Is the Debt Worth the Degree?

Employment expert weighs in on how Skilled Workers fare Vs. College Grads

College Grad“We have this idea in our society that a college degree is the gateway to financial freedom and success, says Rob Wilson, employment trends expert and President of Employco USA. “But the statistics don’t necessarily bear that out. Most college grads end up moving home after graduation to live with their parents, and it takes several months or more for them to find a job. In many cases, that job won’t be in their field of interest, and these young people end up spending a good chunk of their paycheck paying off their hefty student loans.”

In contrast, Wilson says that skilled trade workers make $50,000 a year (similar to a new college graduate’s annual salary), and they have around $2,500 in student loan debt as opposed to $37,000.

Wilson says, “Getting a 2-year degree can be a very smart move for many Americans. Baby boomers are retiring in droves, and as they do so, they will be leaving many of their jobs in skilled trades like carpentry and electrical work. Companies will need trained workers to replace this staff, and those few that can fill these positions will be in high demand. Alternatively, a college graduate with a degree in communications will be competing with millions of other equally qualified and motivated young people with similar degrees.”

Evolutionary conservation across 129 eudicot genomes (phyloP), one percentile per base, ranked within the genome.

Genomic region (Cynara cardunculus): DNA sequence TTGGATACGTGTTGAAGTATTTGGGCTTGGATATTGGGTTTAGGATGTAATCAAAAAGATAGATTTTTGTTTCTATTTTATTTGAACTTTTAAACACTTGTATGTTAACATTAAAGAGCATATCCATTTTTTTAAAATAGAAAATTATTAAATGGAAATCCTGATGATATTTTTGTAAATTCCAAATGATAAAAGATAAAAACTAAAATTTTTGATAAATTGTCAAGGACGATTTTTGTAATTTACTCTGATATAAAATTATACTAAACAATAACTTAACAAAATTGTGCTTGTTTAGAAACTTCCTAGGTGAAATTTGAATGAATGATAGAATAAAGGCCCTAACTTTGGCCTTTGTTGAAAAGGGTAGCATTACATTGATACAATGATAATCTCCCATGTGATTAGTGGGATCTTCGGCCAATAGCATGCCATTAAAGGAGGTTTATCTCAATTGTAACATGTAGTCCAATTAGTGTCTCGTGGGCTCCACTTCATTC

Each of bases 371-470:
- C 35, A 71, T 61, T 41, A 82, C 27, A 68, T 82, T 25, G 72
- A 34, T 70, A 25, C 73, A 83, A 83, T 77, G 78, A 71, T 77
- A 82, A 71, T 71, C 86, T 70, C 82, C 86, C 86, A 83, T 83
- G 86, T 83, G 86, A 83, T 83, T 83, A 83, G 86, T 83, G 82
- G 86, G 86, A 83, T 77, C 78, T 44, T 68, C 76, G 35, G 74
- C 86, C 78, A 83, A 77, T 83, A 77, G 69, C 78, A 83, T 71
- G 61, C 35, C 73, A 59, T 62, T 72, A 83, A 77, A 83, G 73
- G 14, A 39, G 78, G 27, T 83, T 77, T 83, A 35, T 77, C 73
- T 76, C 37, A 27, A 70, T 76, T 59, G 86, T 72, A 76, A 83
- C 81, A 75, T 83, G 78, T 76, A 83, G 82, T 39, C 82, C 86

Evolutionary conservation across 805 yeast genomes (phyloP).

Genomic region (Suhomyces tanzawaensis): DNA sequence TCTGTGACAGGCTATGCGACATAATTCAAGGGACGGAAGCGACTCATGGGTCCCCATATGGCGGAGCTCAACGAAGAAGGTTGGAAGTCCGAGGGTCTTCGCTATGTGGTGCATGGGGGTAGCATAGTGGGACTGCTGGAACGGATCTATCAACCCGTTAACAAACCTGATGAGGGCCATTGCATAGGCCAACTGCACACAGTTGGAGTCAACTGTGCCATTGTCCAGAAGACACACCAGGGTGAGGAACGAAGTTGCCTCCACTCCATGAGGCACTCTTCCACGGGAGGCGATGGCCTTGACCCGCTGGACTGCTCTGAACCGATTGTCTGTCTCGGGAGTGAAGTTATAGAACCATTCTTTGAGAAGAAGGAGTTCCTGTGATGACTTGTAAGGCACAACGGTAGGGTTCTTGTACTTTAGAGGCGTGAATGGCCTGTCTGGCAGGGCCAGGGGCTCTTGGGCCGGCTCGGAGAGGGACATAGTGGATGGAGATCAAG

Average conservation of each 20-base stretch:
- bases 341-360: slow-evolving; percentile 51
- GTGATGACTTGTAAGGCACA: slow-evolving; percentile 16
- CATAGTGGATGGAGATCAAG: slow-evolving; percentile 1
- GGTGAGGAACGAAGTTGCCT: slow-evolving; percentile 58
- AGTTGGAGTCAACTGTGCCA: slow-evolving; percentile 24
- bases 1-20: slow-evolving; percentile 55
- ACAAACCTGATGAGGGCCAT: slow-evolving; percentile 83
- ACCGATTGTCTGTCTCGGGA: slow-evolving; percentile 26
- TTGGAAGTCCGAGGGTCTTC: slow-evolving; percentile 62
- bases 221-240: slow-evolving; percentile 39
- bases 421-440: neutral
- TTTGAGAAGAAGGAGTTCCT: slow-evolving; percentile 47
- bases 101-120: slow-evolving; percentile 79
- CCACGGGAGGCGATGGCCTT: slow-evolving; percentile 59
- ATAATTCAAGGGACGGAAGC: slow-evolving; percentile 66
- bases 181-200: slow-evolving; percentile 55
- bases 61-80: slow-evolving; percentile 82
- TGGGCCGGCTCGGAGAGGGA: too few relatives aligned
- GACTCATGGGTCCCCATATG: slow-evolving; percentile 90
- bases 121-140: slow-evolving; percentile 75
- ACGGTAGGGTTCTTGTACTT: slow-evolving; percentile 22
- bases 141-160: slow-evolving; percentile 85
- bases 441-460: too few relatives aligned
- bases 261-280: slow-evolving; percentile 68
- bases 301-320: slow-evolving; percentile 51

So does Wilson think a college degree is not worth the debt?

“It really depends on your goals,” says Wilson. “Some careers certainly will require a 4-year degree. However, the reality is that we need skilled workers in this country, and companies are willing to pay good money to get that. Some will even pay for your training…meaning you can actually get paid to learn invaluable job skills that will look good on your resume no matter what career you end up choosing.”

For more on this topic, please contact Rob Wilson at rwilson@thewilsoncompanies.com.

What Managers Can Learn from the Steve Harvey Memo Fiasco

Human resources expert explains where Harvey went wrong, and how managers should confront problematic open-door policies

Television host and comedian Steve Harvey has been lambasted in the media for his memo to employees, excerpts of which include “Do not approach me in the makeup chair,” “Do not open my dressing room door,” and “I want the ambushing to stop now.”

Rob Wilson, human resources expert and President of Employco USA, says, “Perhaps Harvey could have worded his memo a bit better, but he does raise a valid issue. An open-door policy is not applicable for every office environment, and for many workers, such as those with ADHD or other learning differences, constant, unplanned interruptions can really impede their ability to concentrate and get things done.”

Here, Wilson reveals some ideas for workers and managers who are struggling with this very same issue: